Senator Kaufman Speaks to Faculty on the Delaware Campus
Web Editor - Published: August 29, 2009
kaufmanvisit1“Being a Senator is a great honor, and it’s historical, but the most historical thing I’ve done was sit in a room of ten people in Chicago trying to decide who should be the cabinet secretaries,” remarked Senator Edward E. Kaufman, during a wide-ranging talk he gave to members of the Widener Law faculty on the Delaware campus on Wednesday, August 26th. He also noted of his position in the Senate, “My grandchildren love it, so I absolutely love it.”

Senator Kaufman’s visit launched the fall 2009 slate of faculty development events on the Delaware campus. Associate Dean of Faculty Research and Development Erin Daly eloquently introduced the Senator before he spoke. “Thank you, Erin, it’s a real pleasure to be here,” opened Senator Kaufman before noting some of his connections to Widener Law, including his Chief Counsel, Geoff Moulton, a Widener Law Associate Professor on leave of absence. He also thanked Ruby R. Vale Professor of Corporate Law Lawrence A. Hamermesh for helping him formulate questions on business law to ask of Supreme Court nominee Sonia Sotomayor.

In his remarks, Senator Kaufman touched on a number of interesting topics, including his time teaching at Duke University, how he became involved in Joe Biden’s first U.S. Senate campaign in 1972 as a volunteer while working for the DuPont company, the tragic accident that killed Biden’s wife and daughter, and taking a leave of absence from DuPont to organize Senator Biden’s Delaware Office in 1973. He also discussed the 2008 election and its aftermath, including having the opportunity to help Vice President-elect Biden with the transition.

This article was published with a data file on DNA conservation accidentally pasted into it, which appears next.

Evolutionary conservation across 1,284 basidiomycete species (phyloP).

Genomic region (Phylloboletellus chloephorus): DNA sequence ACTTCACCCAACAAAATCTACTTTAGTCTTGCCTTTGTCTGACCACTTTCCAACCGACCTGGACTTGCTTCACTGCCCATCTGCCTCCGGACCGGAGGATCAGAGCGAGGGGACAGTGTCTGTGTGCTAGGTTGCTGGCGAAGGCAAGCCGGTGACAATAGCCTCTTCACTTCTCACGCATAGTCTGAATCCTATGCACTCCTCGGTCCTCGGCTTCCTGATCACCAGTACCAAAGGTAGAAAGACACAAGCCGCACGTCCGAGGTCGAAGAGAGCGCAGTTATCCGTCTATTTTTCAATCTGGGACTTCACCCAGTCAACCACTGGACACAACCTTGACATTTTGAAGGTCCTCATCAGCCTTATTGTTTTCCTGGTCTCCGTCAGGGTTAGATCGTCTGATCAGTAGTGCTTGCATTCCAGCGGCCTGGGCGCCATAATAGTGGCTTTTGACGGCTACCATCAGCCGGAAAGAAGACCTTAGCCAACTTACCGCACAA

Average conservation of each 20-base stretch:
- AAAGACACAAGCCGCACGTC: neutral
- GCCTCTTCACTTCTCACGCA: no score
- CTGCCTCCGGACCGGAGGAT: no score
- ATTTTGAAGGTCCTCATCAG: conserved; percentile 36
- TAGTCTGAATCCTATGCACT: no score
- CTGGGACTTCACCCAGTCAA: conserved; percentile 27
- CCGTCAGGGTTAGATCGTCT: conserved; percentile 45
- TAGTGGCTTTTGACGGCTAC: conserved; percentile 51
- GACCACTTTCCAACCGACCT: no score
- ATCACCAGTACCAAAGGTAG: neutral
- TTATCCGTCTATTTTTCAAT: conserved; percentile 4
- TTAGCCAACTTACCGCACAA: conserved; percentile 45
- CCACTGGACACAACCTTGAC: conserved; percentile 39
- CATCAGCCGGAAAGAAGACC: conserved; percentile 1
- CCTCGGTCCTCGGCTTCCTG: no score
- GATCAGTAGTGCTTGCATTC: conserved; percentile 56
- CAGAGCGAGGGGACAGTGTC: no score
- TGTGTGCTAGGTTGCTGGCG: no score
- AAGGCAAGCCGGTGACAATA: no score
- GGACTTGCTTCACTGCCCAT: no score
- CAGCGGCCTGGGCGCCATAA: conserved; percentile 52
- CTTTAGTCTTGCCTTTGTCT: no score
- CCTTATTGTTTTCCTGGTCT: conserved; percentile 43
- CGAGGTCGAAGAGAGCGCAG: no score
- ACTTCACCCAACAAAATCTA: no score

After detailing his own appointment to the Senate by Delaware Governor Ruth Ann Minner, he prompted faculty members in the audience to ask him questions or make observations. Professor John Culhane asked about the continuing debate over healthcare, prompting Senator Kaufman to answer, “My main concern about healthcare – number one – has to be about cost.” He went on to suggest that the rising costs of healthcare make reform a necessity, cocluding, “We’ve got to get a real alternative and then compare it to the present system. It would be impossible for even the United States Congress to put together a bill that is worse than the present system.”

kaufmanvisit3Other topics of discussion included the current mood of Congress given the vociferous objections of some protestors about healthcare reform, student loans and education, the national debt, the green economy, the escalating violence in Afghanistan, and the passing of Massachusetts Senator Edward M. Kennedy.

Born in Philadelphia, Pennsylvania on March 15, 1939, Edward E. Kaufman graduated from Duke University with a BS in mechanical engineering before earning an MBA from the Wharton School of the University of Pennsylvania. Senator Kaufman and his wife Lynne make their home in Wilmington. They have three daughters, Kelly, Murry, and Meg, and 7 grandchildren.